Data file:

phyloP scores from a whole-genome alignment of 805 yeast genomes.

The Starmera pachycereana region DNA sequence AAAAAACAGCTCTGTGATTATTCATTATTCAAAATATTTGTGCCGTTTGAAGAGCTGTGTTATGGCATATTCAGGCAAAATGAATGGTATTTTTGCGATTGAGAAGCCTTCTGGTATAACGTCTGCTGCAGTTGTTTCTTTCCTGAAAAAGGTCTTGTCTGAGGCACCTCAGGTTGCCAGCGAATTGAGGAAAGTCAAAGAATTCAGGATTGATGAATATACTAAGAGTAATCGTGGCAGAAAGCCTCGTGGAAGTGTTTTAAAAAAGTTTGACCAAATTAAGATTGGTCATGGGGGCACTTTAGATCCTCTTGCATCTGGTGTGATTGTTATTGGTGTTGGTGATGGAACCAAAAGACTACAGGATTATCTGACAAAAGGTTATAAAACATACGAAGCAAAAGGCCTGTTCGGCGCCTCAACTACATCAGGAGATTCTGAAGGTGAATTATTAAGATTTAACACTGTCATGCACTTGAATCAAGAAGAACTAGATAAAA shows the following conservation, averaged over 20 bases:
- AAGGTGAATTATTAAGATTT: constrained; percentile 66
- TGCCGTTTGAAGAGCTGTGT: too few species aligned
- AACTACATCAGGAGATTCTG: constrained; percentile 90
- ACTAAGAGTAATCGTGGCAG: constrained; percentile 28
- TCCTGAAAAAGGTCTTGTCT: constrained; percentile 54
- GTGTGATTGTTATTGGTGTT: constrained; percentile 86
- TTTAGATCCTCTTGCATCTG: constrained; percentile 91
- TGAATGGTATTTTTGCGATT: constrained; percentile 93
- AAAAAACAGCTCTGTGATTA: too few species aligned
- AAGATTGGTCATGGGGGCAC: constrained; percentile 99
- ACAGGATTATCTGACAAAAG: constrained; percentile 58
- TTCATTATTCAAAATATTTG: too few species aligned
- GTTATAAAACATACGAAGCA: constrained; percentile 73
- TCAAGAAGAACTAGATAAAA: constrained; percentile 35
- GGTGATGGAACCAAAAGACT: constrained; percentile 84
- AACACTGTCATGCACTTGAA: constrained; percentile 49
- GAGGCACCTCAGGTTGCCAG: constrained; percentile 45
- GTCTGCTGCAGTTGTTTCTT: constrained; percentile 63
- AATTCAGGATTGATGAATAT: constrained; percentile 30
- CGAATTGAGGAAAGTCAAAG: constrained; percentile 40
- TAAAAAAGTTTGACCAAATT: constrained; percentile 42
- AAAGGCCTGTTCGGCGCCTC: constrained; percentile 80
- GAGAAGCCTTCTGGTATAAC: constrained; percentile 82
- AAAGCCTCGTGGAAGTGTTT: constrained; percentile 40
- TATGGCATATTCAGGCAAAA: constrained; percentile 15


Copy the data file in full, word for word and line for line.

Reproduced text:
phyloP scores from a whole-genome alignment of 805 yeast genomes.

The Starmera pachycereana region DNA sequence AAAAAACAGCTCTGTGATTATTCATTATTCAAAATATTTGTGCCGTTTGAAGAGCTGTGTTATGGCATATTCAGGCAAAATGAATGGTATTTTTGCGATTGAGAAGCCTTCTGGTATAACGTCTGCTGCAGTTGTTTCTTTCCTGAAAAAGGTCTTGTCTGAGGCACCTCAGGTTGCCAGCGAATTGAGGAAAGTCAAAGAATTCAGGATTGATGAATATACTAAGAGTAATCGTGGCAGAAAGCCTCGTGGAAGTGTTTTAAAAAAGTTTGACCAAATTAAGATTGGTCATGGGGGCACTTTAGATCCTCTTGCATCTGGTGTGATTGTTATTGGTGTTGGTGATGGAACCAAAAGACTACAGGATTATCTGACAAAAGGTTATAAAACATACGAAGCAAAAGGCCTGTTCGGCGCCTCAACTACATCAGGAGATTCTGAAGGTGAATTATTAAGATTTAACACTGTCATGCACTTGAATCAAGAAGAACTAGATAAAA shows the following conservation, averaged over 20 bases:
- AAGGTGAATTATTAAGATTT: constrained; percentile 66
- TGCCGTTTGAAGAGCTGTGT: too few species aligned
- AACTACATCAGGAGATTCTG: constrained; percentile 90
- ACTAAGAGTAATCGTGGCAG: constrained; percentile 28
- TCCTGAAAAAGGTCTTGTCT: constrained; percentile 54
- GTGTGATTGTTATTGGTGTT: constrained; percentile 86
- TTTAGATCCTCTTGCATCTG: constrained; percentile 91
- TGAATGGTATTTTTGCGATT: constrained; percentile 93
- AAAAAACAGCTCTGTGATTA: too few species aligned
- AAGATTGGTCATGGGGGCAC: constrained; percentile 99
- ACAGGATTATCTGACAAAAG: constrained; percentile 58
- TTCATTATTCAAAATATTTG: too few species aligned
- GTTATAAAACATACGAAGCA: constrained; percentile 73
- TCAAGAAGAACTAGATAAAA: constrained; percentile 35
- GGTGATGGAACCAAAAGACT: constrained; percentile 84
- AACACTGTCATGCACTTGAA: constrained; percentile 49
- GAGGCACCTCAGGTTGCCAG: constrained; percentile 45
- GTCTGCTGCAGTTGTTTCTT: constrained; percentile 63
- AATTCAGGATTGATGAATAT: constrained; percentile 30
- CGAATTGAGGAAAGTCAAAG: constrained; percentile 40
- TAAAAAAGTTTGACCAAATT: constrained; percentile 42
- AAAGGCCTGTTCGGCGCCTC: constrained; percentile 80
- GAGAAGCCTTCTGGTATAAC: constrained; percentile 82
- AAAGCCTCGTGGAAGTGTTT: constrained; percentile 40
- TATGGCATATTCAGGCAAAA: constrained; percentile 15